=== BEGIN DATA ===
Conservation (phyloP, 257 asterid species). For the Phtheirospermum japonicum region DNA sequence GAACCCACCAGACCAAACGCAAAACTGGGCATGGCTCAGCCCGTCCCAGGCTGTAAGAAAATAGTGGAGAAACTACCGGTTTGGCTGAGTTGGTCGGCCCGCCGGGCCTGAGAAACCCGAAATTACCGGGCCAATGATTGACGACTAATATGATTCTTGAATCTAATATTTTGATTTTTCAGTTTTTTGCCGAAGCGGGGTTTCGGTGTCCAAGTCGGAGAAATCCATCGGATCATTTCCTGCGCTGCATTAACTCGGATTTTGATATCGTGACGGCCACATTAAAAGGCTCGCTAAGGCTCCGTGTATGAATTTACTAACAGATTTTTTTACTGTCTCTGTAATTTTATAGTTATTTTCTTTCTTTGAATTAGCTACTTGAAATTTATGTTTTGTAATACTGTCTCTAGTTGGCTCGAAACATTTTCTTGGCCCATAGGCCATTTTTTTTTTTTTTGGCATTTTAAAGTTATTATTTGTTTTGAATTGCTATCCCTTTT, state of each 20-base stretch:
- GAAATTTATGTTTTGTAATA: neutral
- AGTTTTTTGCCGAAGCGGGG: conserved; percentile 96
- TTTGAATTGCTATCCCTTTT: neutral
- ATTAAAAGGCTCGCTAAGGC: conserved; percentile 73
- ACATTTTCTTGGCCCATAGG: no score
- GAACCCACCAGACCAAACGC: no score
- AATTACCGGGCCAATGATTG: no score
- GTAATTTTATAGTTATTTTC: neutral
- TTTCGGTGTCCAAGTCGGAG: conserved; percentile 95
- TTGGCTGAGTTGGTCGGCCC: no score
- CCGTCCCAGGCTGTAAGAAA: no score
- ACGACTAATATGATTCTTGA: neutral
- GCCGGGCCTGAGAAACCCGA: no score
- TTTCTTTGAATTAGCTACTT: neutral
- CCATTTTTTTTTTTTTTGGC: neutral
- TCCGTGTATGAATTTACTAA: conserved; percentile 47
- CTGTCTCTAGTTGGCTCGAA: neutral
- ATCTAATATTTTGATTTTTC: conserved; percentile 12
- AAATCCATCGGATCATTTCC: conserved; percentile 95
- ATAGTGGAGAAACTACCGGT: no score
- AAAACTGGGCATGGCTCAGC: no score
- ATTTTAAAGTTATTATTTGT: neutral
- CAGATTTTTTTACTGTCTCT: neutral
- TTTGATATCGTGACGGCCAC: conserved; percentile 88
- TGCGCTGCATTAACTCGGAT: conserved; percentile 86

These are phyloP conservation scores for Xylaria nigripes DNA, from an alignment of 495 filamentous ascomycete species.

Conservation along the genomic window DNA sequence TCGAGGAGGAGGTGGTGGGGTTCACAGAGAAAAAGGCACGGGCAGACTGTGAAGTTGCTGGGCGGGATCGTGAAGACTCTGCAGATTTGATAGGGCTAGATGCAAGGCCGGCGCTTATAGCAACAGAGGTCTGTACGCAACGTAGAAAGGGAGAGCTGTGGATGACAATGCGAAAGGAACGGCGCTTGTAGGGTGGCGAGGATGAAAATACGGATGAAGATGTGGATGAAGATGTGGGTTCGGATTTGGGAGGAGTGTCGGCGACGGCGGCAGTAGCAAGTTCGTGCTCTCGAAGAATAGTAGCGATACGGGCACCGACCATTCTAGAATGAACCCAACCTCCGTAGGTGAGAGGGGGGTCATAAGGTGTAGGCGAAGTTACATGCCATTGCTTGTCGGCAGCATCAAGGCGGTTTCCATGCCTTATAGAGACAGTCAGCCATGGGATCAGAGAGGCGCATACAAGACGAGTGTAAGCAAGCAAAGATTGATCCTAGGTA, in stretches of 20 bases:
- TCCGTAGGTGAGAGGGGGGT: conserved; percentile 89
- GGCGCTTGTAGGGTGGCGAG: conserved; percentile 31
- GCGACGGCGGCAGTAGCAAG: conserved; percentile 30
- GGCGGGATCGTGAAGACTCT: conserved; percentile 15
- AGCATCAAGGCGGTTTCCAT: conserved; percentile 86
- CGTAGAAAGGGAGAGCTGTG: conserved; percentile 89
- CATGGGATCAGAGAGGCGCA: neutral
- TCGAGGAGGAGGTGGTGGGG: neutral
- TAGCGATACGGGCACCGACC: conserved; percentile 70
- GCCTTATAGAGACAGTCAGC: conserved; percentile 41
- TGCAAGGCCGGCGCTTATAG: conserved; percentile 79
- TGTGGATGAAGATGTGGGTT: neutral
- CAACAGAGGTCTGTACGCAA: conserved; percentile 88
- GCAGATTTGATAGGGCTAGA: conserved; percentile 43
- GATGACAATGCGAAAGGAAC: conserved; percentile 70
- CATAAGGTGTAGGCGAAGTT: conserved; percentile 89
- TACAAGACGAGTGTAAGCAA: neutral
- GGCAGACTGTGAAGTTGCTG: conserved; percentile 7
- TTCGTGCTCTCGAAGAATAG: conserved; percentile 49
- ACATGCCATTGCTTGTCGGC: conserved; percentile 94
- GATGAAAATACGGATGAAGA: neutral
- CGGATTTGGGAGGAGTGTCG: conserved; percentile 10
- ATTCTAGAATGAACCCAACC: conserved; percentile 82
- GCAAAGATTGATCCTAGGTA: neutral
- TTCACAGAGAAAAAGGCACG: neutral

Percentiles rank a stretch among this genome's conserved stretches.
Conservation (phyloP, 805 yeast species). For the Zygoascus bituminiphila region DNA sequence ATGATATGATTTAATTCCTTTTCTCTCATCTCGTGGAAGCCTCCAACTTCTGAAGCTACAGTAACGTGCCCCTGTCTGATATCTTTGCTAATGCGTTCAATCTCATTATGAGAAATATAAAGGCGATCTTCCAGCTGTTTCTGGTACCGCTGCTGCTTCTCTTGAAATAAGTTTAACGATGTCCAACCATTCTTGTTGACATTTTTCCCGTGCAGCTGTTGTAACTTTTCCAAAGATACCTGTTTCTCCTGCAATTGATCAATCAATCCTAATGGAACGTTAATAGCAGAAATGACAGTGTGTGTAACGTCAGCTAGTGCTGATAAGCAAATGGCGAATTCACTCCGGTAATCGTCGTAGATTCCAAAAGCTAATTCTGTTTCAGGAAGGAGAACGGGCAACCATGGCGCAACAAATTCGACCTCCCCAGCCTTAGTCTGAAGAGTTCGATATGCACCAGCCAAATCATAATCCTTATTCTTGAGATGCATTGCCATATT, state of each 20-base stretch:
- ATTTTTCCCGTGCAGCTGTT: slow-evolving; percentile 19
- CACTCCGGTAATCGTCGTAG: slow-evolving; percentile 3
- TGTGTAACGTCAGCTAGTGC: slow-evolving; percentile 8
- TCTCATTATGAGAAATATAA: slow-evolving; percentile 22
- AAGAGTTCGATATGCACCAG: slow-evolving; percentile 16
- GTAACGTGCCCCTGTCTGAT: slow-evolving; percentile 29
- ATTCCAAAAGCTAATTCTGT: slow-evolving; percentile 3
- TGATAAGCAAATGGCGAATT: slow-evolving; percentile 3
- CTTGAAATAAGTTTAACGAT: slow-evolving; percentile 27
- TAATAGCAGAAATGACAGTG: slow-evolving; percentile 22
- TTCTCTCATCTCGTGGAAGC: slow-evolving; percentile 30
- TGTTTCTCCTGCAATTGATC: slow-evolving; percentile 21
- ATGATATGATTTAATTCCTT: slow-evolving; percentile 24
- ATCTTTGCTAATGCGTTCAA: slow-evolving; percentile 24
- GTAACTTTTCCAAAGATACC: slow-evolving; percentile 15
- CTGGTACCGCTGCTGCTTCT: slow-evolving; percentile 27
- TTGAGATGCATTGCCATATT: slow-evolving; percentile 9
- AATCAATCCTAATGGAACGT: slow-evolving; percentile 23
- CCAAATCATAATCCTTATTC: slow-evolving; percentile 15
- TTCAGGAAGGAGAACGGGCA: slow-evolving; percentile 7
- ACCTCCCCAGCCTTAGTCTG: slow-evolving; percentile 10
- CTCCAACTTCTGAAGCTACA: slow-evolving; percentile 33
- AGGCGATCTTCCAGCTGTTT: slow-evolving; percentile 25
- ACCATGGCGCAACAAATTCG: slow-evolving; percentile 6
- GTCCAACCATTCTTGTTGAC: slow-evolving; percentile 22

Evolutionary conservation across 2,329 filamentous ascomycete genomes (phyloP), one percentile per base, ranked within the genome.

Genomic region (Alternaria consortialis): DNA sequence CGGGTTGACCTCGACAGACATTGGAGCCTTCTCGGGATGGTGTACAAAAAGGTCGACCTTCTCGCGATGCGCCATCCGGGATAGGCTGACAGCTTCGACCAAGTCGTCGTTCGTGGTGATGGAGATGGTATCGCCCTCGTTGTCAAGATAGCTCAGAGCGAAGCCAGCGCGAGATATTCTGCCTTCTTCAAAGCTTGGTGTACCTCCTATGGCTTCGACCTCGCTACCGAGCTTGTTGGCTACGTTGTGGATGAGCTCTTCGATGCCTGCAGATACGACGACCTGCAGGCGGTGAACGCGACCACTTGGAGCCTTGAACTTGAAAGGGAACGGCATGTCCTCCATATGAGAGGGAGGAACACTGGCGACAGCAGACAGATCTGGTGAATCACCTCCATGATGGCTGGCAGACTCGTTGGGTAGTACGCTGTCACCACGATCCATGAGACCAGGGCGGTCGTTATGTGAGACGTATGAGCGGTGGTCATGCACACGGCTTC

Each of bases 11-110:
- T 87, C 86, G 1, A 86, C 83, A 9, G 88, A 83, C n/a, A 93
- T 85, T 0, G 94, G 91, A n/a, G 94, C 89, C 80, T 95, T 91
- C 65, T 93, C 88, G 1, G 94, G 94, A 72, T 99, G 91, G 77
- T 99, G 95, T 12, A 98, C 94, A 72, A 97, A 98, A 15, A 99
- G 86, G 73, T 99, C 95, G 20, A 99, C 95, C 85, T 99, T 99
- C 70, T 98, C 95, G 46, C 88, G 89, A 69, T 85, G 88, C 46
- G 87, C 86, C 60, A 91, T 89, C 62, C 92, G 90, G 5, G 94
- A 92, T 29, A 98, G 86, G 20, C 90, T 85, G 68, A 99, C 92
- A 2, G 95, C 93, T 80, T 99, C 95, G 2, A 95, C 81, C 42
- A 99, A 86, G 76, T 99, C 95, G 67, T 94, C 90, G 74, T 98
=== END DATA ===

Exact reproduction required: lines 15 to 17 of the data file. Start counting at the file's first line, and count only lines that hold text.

- TTTCTTTGAATTAGCTACTT: neutral
- CCATTTTTTTTTTTTTTGGC: neutral
- TCCGTGTATGAATTTACTAA: conserved; percentile 47